The Canadian dollar is slightly lower on Tuesday. In the North American session, USD/CAD is trading at 1.3687, up 0.17%.
Canada’s CPI continues to ease
Canada’s headline inflation fell to 5.2% y/y in February, down from 5.9% y/y in January and beating the consensus estimate of 5.4%. This was the largest deceleration since April 2020 and the lowest inflation rate since January 2021. This is clearly good news, but it’s still premature for the Bank of Canada to pat itself on the bank for a job well done. Food prices continue to outpace overall inflation and jumped 10.6% y/y, a grim reminder that consumers are feeling the price pain every time they go to the supermarket. Core inflation remains sticky, with the three core rate measures coming in at 5.3%, slightly better than the 5.5% gain in January.
The Bank of Canada left rates unchanged at 4.5% at its meeting earlier this month, the first time it has paused during the current rate-tightening cycle which began last year. Governor Macklem has made clear that the Bank will remain in pause mode only if the data supports such a move, and today’s inflation data appears to support another pause at the April 8th meeting.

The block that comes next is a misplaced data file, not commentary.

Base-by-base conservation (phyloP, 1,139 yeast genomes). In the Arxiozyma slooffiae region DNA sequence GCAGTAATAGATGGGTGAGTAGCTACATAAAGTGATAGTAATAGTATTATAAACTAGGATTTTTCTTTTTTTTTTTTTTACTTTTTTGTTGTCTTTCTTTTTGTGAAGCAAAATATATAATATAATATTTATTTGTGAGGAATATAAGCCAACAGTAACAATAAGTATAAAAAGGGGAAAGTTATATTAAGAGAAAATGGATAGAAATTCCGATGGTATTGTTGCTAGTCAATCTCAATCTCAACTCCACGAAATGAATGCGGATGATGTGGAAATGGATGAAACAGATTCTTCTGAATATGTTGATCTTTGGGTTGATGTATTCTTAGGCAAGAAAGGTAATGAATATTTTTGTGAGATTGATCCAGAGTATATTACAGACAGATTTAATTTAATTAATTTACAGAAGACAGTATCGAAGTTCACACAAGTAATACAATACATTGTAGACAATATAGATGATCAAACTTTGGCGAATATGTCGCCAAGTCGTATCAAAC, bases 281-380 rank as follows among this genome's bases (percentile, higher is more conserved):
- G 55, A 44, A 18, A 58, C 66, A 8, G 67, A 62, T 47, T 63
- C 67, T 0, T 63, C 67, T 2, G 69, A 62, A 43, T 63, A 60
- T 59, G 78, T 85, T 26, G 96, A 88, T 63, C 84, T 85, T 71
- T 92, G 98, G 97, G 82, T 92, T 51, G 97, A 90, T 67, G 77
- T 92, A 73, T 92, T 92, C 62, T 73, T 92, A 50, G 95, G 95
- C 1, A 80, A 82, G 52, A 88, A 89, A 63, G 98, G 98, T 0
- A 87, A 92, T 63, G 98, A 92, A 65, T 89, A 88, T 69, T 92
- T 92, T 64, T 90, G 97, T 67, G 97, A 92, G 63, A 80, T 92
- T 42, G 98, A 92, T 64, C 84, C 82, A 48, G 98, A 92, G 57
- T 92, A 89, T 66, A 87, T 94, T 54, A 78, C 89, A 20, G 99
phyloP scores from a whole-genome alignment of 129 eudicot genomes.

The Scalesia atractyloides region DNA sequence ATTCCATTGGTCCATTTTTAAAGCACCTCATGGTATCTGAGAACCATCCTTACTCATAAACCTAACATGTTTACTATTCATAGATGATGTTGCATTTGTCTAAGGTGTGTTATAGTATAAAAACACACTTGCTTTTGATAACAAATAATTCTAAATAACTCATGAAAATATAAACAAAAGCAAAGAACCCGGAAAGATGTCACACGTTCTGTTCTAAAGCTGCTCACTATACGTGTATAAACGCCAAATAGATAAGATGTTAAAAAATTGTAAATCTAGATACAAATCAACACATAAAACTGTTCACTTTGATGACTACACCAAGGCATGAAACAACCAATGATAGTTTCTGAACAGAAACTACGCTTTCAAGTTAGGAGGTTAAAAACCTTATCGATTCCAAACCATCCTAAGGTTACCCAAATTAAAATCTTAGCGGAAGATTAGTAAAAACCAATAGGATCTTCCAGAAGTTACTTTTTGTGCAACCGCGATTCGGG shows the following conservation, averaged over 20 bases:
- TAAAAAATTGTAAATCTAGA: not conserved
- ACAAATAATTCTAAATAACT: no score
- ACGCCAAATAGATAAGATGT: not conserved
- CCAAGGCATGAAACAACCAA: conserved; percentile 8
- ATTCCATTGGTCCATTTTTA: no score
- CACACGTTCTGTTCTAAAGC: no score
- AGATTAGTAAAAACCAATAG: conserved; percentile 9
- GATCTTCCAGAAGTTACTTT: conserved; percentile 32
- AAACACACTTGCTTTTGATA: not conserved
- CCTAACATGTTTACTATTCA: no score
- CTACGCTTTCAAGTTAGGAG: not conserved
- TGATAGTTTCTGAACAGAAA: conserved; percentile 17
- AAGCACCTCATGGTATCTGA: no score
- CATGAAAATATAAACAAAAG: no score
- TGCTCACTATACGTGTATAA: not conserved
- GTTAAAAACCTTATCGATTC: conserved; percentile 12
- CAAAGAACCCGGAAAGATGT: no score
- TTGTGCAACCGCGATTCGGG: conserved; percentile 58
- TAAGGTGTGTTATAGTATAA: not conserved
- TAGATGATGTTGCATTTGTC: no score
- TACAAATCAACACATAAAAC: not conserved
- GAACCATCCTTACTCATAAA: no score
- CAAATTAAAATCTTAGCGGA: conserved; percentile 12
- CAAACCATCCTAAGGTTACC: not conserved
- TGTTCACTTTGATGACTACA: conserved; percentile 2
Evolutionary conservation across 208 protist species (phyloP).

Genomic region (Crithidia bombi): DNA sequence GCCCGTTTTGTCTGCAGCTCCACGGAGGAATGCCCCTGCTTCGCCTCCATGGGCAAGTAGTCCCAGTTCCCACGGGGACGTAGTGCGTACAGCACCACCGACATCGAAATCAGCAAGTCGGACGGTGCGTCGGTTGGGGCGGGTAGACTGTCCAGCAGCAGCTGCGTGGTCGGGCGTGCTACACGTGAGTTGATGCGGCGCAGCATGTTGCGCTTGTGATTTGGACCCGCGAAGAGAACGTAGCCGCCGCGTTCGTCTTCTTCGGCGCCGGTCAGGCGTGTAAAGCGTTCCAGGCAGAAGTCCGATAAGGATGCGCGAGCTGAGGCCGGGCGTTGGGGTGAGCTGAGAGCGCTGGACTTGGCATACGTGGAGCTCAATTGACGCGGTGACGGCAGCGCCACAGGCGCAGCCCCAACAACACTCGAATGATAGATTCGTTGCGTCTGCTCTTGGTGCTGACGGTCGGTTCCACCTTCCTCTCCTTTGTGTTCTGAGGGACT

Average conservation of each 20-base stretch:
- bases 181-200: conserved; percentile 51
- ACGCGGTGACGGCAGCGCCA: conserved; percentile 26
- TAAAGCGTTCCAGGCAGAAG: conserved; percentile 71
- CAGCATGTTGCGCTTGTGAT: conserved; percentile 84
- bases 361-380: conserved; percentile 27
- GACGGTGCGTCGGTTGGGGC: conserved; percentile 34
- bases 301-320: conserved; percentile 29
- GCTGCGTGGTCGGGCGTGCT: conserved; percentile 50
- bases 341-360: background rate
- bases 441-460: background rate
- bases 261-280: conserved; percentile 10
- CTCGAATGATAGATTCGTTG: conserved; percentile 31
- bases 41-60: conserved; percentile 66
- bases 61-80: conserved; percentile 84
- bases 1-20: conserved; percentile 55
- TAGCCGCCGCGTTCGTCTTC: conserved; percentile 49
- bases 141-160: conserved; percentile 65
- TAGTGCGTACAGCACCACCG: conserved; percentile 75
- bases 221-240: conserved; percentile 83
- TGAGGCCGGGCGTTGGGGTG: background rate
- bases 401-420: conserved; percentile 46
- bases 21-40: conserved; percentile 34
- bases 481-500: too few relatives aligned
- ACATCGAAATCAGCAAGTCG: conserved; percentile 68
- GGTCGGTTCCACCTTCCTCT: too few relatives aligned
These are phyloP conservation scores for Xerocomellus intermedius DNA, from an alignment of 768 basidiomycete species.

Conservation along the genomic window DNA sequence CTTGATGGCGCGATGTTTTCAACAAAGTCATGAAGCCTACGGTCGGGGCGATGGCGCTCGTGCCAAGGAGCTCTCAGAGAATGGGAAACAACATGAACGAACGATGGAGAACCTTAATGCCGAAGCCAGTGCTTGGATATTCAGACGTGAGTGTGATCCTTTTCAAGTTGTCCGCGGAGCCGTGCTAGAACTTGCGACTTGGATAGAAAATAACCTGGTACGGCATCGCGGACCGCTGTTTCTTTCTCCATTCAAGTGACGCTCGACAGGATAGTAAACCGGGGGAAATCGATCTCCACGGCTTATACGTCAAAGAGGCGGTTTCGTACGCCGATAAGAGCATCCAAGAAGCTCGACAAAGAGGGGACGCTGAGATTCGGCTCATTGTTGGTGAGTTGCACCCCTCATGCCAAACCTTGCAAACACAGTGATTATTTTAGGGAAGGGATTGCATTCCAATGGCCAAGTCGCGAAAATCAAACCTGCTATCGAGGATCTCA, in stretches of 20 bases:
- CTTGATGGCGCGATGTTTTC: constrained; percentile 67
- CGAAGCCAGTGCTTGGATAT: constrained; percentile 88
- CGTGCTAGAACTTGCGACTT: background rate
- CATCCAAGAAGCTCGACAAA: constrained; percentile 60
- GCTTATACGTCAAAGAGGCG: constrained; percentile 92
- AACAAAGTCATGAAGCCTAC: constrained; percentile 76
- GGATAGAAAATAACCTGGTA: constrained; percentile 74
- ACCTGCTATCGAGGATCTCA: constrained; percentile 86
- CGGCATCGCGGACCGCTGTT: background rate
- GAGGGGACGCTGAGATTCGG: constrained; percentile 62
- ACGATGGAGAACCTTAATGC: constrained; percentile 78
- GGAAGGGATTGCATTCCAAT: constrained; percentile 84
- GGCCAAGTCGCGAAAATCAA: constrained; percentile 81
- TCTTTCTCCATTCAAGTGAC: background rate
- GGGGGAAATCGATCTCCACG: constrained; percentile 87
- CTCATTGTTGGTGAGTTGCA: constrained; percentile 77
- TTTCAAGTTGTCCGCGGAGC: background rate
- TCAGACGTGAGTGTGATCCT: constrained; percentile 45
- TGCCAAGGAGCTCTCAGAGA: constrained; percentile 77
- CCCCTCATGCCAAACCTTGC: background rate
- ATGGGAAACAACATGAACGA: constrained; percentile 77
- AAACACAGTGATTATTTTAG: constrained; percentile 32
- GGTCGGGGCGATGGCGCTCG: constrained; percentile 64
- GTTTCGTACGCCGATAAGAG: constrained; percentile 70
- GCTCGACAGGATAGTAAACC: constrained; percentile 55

The BoC was one of six major central banks to announce on the weekend that they would coordinate to boost US dollar liquidity in order to head off further contagion of the global banking system. The financial markets were in a near-panic last week as three US banks collapsed and Swiss banking giant Credit Suisse had to be rescued by UBS in an emergency merger. The BoC had telegraphed today’s rate pause well in advance and there really wasn’t any uncertainty ahead of the decision. Still, like other central banks, the BoC will have to tread carefully with its rate path in the current unstable financial environment.
- 1.3648 was tested in support earlier in the North American session. 1.3567 is the next support line
- 1.3732 and 1.3813 are the next resistance lines